June 23, 2022
By Rebecca Ross, Field Reporter
Carling and Michelle of Team Let’s Row Maybe? have been showing everyone what they are capable of by displaying true grit, impressive determination, and the ability to catch up and keep up with other teams—Team Don’t Tell Mom, specifically. Unlike the sister duo, who appear to be more strategic and disciplined mainly because Leigh has done this before, Carling and Michelle are brand new to R2AK and experiencing a steep learning curve.
“Have you two been mentored?” I ask the two in a pre-race Zoom meeting.
“Well…” Carling begins, “Janice and Ian [Team Oaracle] let us borrow their boat. They’ve been, you know, helpful by telling us what to expect but…. no more than that.” I press for more, “Do you have a game plan?” “We’re going to have an open mind. We don’t know what’s gonna happen, but we’re gonna go and deal with things as they come.” Carling replies.
Truly her statement holds up. On day four, they rowed from 3 am to 4:30 pm to catch the tide at the right moment. Arriving at Campbell Marina, Michelle collapsed on the dock while Carling displayed a look that only someone who’s been through hell and back can give. Good god!
Even though their skin was rubbed raw, resulting in nickel-sized blisters on heels and hands, it’s the lack of sleep that’s doing them in. “We never want to wake up that early again,” Carling says, explaining that each day couldn’t possibly get any worse, yet it does. Admitting blisters she could handle, but rowing while nearly falling asleep was too much. I recalled a discussion with Lillian of Team Interstice who also commented that lack of sleep was one of the most difficult challenges.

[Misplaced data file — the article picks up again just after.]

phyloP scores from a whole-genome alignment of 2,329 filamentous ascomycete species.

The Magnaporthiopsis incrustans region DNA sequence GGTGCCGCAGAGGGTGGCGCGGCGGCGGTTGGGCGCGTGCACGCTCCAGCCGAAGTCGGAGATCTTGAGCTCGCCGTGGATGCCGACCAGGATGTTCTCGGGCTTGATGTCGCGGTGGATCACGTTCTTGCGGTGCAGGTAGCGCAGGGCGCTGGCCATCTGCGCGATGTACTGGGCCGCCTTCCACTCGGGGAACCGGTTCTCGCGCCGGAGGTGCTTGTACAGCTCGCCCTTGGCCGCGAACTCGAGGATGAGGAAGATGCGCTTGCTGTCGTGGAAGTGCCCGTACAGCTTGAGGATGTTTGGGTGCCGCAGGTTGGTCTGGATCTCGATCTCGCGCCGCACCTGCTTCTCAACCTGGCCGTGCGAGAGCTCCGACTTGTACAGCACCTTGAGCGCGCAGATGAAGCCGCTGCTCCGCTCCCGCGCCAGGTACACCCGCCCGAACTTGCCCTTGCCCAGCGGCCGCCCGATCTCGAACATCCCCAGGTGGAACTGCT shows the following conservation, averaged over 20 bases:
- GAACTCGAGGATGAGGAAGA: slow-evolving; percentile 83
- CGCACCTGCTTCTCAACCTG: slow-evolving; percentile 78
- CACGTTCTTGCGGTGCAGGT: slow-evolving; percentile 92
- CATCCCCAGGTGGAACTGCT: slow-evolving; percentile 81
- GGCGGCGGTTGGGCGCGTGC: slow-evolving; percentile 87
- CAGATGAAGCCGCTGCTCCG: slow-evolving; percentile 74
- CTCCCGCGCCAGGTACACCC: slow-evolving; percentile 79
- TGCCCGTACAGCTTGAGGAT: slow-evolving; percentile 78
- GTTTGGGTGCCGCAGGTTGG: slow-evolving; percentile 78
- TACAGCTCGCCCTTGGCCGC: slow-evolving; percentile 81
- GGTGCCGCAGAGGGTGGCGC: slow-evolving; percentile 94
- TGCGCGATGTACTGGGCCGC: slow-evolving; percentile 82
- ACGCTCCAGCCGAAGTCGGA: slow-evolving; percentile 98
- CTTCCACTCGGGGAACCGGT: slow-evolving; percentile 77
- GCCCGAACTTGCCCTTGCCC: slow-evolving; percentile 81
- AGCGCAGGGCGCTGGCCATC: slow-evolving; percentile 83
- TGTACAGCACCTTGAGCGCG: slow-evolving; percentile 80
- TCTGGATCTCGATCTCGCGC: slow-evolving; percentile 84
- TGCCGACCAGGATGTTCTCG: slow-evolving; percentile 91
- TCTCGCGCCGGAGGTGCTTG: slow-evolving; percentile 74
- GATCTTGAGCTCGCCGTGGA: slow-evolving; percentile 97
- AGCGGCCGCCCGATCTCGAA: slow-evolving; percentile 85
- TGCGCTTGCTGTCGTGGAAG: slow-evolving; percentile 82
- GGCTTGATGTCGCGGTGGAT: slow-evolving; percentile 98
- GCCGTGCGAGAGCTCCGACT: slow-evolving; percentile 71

And here I thought it was hours upon hours upon hours of rowing their asses off that would have been the culprit.
“I don’t know how the other rowing team [Don’t Tell Mom] does it, they get up so early and are fast,” Michelle gripes. “Yeah, but you two are keeping up.” I chime in. Carling smiles and replies, “That’s why we’ve been sleeping in, we know we can catch them.”
If any other human-powered team had said that, my eyebrows would have hit the ceiling, but with Carling, I don’t doubt her one bit—being an Olympic rower who’s been on the Canadian national rowing team for ten years, Carling can definitely walk the walk. But even then, their tactic of sleeping in coupled with competitive speed rowing puts me at the edge of my seat. Don’t burnout for godsake, it’s only day four of the race!
These past several days, I’ve watched these polar opposites complement each other like yin and yang. Carling being the headstrong engine, and Michelle, the voice of reason. Picking each other up (for Michelle that was literally when her feet were in too much pain) when the other needs it most, then continuing on.
With plenty of miles still ahead of them, we’ll just have to see how it all unfolds. But, noting Carling’s high tolerance for risk—and pain, I might add—that may be enough to force them through to the end—come hell or high water.
Rebecca Ross, field reporter
Rebecca is a freelance writer and outdoor photographer based in Longview, Washington, who spends time backpacking, traveling, and summiting peaks.